Sunday, 21 January 2018
Act of Duty and of Bravery and Humanity, not of Reconciliation
My attention was caught by the headline 'United Ireland' in a tweet by Irish Times journalist, Ronan McGreevy:
The message was retweeted by the Irish Tánaiste and Minister for Foreign Affairs and Trade, Simon Coveney:
It's quite fair to label John Meeke as an Irishman but to caricature him as an Irish nationalist - 'United Ireland' - is not only wrong, it also does a major disservice to those who have an authentic desire for reconciliation, irrespective of the political context, and it shows a lack of respect for those aspirations identified in the 1998 Agreement.
John was born in Ballyhunsley in 1894, a son of James Meeke and Margaret Sinclair. He signed the Ulster Covenant in Dervock Orange Hall in 1912:
ULSTER B SPECIAL'S DEATH
STOOD BY MAJOR REDMOND ON BATTLEFIELD
The death of B Special Constable John Meeke, Benvarden, Dervock, County Antrim, a member of Benvarden L.O.L 1001, recalls a striking instance of individual bravery of the men of the Ulster Division.
Deceased, who was only 28 years at the day of his death, like so many thousands of Ulstermen, went to France with the Ulster Division, and he won the Military Medal for conspicuous bravery in giving first aid under fire to Major Redmond, of the 16th Irish Division.
The Ulsterman stayed beside Major Redmond amidst devastating fire, and did what he could for the wounded Irish officer, though he himself was suffering from a shattered ankle, until a party of the Ulster Division conveying German prisoners came across them and conveyed both officer and man to safety.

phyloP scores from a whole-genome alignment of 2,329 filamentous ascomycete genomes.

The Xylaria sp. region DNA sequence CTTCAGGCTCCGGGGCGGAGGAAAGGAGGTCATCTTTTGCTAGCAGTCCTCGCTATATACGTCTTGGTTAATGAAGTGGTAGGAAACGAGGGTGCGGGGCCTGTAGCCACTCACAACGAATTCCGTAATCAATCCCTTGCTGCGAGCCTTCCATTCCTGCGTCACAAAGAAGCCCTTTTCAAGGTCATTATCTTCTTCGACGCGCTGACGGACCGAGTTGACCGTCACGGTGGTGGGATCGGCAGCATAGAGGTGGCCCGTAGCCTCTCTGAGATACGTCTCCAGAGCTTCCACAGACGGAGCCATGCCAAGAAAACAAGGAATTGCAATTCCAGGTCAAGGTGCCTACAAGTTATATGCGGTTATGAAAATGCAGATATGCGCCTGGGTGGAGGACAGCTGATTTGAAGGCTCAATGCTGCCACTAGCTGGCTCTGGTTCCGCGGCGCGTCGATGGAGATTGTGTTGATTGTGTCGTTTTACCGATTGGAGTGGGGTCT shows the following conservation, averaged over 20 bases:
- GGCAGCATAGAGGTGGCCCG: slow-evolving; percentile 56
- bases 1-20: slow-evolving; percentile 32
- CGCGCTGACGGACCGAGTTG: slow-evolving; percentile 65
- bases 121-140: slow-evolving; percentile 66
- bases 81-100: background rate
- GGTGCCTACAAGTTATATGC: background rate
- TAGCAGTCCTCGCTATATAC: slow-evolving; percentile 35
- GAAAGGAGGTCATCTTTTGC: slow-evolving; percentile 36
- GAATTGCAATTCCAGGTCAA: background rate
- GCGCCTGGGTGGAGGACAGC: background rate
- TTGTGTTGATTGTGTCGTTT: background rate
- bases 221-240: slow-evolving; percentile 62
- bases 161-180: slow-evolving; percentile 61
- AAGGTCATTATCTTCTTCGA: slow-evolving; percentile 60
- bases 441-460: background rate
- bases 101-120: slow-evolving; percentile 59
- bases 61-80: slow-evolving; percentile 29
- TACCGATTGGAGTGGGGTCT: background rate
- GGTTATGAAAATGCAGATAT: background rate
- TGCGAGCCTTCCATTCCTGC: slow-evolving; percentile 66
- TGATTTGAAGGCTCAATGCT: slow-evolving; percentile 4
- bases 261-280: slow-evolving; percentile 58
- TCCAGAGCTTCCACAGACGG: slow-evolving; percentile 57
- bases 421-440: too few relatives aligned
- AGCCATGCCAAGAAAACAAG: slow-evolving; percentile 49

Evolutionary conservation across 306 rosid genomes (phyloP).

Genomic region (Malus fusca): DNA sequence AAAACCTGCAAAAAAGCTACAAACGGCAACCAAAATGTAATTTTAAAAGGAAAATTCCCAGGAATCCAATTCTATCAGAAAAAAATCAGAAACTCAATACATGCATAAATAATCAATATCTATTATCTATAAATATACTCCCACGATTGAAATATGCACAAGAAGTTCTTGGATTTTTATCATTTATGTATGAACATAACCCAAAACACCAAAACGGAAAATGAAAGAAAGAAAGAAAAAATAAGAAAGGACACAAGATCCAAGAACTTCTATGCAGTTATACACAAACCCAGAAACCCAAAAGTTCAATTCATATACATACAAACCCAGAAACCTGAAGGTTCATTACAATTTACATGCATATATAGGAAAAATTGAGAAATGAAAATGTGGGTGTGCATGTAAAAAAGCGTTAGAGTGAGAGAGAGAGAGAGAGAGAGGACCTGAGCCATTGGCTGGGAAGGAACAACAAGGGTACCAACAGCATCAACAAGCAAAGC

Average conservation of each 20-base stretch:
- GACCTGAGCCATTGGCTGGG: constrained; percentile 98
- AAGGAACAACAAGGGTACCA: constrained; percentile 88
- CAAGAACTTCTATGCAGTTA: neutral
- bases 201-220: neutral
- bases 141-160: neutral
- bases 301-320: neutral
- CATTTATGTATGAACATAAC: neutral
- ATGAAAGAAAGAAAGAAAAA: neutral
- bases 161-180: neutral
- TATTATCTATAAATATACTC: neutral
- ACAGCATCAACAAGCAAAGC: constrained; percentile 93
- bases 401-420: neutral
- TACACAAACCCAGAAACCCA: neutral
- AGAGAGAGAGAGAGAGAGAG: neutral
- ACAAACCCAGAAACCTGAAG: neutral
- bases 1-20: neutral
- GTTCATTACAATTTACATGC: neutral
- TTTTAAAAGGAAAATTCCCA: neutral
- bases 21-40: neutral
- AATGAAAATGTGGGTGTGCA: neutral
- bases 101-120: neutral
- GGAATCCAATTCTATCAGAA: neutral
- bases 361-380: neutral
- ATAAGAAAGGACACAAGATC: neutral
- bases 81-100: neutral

Meeke was one of six men for specially dangerous duty with an R.E. officer when the great mine was exploded at Messines on June 7, 1917, and he was severely wounded in October, 1918, by an explosive bullet, which left such terrible injuries that eight operations and a prolonged stay in hospital followed.
Though he never fully recovered his robust health, when the call came for men to defend the Ulster State he joined the Specials, and was attached to Benvarden Platoon.
There was a very large attendance at the funeral, and a firing party of his comrades attended and gave military honours to the remains of a truly brave Ulsterman.
Deceased's brother, Samuel, also gave his life for the Empire. Made a prisoner, he was forced by the brutal Germans to work in the sulphur mines, and this wrecked his health. Though obviously dying, he was kept prisoner until after the Armistice, and passed away within a fortnight of his return home.
Special-Constable Meeke leaves a widow and two infant daughters. Mrs Meeke was injured whilst working in a projectile factory, and three of her brothers were killed in the war.
John was a gardener in Benvardin when he died of pulmonary tuberculosis on the 7th December 1923. He'd married Kathleen/Kate Craig of Ballyrock in Derrykeighan Parish Church, Dervock, on 17th May 1922. As recorded in the newspaper report, three of her brothers perished in the war: Alexander and Samuel on 1st July 1916 and John on 24th March 1918.